Tuesday, July 28, 2009

US Patent Office rejects US company's patent protection for bean commonly grown by Latin American farmers

Controversial Court patent case for simple yellow legume has become rallying point for "biopiracy" concerns

The United States Patent and Trademark Office (USPTO) today rejected all of the patent claims for a common yellow bean that has been a familiar staple in Latin American diets for more than a century.

The bean was erroneously granted patent protection in 1999, as US Patent Number 5,894,079, in a move that raised profound concerns about biopiracy and the potential abuse of intellectual property (IP) claims on plant materials that originate in the developing world and remain as important dietary staples, particularly among the poor.

A research center, the International Center for Tropical Agriculture (known by its Spanish acronym, CIAT), which is supported by the Consultative Group on International Agricultural Research (CGIAR), led the legal challenge to the patent through the USPTO's reexamination process.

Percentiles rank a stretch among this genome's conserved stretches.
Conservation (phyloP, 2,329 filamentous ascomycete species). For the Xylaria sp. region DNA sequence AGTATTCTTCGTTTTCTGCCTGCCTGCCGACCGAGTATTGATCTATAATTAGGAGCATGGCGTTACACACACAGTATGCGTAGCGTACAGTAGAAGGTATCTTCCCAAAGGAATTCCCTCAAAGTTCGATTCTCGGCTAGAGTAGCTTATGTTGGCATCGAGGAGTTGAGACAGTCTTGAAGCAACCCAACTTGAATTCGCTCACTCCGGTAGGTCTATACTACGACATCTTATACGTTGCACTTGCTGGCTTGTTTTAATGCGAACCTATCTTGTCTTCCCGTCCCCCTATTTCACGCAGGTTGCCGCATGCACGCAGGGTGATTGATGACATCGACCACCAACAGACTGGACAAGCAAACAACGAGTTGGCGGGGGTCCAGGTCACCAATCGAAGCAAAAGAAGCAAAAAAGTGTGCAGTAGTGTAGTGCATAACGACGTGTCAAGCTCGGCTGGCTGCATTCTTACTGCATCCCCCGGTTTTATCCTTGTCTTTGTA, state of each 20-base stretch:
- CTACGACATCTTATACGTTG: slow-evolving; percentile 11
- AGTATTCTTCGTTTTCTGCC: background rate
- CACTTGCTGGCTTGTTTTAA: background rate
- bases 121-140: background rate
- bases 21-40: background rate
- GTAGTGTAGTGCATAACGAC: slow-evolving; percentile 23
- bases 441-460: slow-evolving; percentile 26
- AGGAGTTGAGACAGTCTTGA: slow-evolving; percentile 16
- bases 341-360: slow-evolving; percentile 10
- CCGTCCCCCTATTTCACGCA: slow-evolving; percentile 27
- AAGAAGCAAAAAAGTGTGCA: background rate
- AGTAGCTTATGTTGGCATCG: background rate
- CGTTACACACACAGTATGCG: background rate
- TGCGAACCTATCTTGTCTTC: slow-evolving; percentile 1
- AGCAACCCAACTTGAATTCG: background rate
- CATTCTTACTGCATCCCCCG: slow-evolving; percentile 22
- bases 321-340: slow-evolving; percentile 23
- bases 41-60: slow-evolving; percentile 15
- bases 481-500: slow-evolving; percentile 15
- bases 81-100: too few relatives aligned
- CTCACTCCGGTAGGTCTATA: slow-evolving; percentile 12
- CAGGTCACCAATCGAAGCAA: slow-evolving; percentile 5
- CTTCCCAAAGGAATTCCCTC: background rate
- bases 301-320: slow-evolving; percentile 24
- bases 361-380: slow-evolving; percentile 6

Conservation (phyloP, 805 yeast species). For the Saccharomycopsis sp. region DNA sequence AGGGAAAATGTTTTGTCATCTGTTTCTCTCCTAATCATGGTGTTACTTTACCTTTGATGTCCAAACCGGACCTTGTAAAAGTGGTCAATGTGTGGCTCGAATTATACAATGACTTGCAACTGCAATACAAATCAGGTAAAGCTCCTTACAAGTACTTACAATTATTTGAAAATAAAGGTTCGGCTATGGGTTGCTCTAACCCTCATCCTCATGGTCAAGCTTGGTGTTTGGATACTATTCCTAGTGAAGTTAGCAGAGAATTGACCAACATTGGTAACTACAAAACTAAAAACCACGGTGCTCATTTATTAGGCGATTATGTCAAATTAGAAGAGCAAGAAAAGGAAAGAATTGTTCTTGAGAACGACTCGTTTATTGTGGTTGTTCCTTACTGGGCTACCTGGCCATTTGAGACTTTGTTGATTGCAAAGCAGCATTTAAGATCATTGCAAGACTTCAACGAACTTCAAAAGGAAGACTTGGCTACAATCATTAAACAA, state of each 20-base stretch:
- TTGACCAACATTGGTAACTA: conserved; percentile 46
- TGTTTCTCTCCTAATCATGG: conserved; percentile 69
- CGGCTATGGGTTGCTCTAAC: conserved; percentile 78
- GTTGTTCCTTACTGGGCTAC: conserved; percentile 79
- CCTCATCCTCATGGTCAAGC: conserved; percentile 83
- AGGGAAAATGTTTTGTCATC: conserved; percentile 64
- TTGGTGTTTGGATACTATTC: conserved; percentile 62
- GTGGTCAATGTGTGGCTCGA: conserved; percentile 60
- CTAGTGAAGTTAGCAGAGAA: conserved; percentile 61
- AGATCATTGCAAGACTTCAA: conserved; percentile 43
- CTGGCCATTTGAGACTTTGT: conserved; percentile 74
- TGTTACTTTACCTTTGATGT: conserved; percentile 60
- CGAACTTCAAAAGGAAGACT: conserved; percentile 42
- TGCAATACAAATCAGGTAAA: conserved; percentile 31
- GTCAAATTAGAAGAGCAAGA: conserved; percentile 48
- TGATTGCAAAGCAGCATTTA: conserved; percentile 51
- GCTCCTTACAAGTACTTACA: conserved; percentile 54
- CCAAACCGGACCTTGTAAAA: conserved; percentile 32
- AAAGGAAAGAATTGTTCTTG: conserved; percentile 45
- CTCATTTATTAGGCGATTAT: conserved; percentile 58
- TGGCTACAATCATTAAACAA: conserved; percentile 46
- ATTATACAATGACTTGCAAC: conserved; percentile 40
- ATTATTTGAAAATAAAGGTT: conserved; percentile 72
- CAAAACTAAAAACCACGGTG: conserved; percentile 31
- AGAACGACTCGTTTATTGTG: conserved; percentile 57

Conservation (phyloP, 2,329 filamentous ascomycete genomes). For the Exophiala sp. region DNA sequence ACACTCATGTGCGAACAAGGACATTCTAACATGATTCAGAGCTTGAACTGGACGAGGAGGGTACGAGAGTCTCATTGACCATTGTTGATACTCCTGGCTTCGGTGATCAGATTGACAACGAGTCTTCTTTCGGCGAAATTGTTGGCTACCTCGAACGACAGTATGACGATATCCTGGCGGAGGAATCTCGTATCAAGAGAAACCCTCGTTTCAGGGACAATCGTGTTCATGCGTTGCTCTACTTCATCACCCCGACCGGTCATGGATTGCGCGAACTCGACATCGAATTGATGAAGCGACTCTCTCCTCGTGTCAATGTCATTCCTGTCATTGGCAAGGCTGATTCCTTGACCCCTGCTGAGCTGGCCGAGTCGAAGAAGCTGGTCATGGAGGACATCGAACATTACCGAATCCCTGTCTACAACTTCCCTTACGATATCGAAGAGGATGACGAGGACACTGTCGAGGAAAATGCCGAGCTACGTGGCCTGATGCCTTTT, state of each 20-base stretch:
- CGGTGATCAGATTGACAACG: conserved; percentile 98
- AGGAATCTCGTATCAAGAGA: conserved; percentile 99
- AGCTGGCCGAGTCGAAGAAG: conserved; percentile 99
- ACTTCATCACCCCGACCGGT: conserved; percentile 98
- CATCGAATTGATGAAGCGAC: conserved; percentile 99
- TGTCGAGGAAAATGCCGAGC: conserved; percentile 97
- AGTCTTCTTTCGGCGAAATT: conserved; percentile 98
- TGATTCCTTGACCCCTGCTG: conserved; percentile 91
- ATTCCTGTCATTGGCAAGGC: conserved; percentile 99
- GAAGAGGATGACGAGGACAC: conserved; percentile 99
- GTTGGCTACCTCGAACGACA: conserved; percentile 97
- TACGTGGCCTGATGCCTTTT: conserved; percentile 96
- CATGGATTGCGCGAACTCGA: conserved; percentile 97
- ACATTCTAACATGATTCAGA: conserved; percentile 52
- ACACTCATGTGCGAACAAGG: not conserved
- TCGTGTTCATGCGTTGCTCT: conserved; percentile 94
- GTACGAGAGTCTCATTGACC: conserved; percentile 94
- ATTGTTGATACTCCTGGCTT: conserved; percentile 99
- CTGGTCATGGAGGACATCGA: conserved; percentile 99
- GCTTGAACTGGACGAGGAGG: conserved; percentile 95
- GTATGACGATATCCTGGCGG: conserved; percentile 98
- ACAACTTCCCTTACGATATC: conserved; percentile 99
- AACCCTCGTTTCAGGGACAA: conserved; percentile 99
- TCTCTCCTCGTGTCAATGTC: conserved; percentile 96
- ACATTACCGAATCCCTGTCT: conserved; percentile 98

"We are happy that the patent office has reached a final decision in this case but remain concerned that the ex partes patent reexamination procedure meant that these patent claims remained in force for such a long time," said Geoffrey Hawtin, Director General of CIAT, which has been fighting the patent since 2001. "For several years now, farmers in Mexico, the USA and elsewhere have unnecessarily endured legal threats and intimidation for simply planting, selling or exporting a bean that they have been growing for generations."

At issue is a hearty and nutritious yellow bean-similar to the pinto bean-that is known to plant breeders as Phaseolus vulgaris but is commonly called azufrado or Mayocoba bean by Latin American farmers and consumers. In the 1990s, a Colorado man, Larry Proctor, bought some beans in a market in Mexico and after a few years of plantings, claimed he had developed what he called "a new field bean variety that produces distinctly colored yellow seed which remains relatively unchanged by season." He dubbed it the "Enola bean," filed a patent application and obtained a 20-year patent that covered any beans and hybrids derived from crosses with even one of his seeds.


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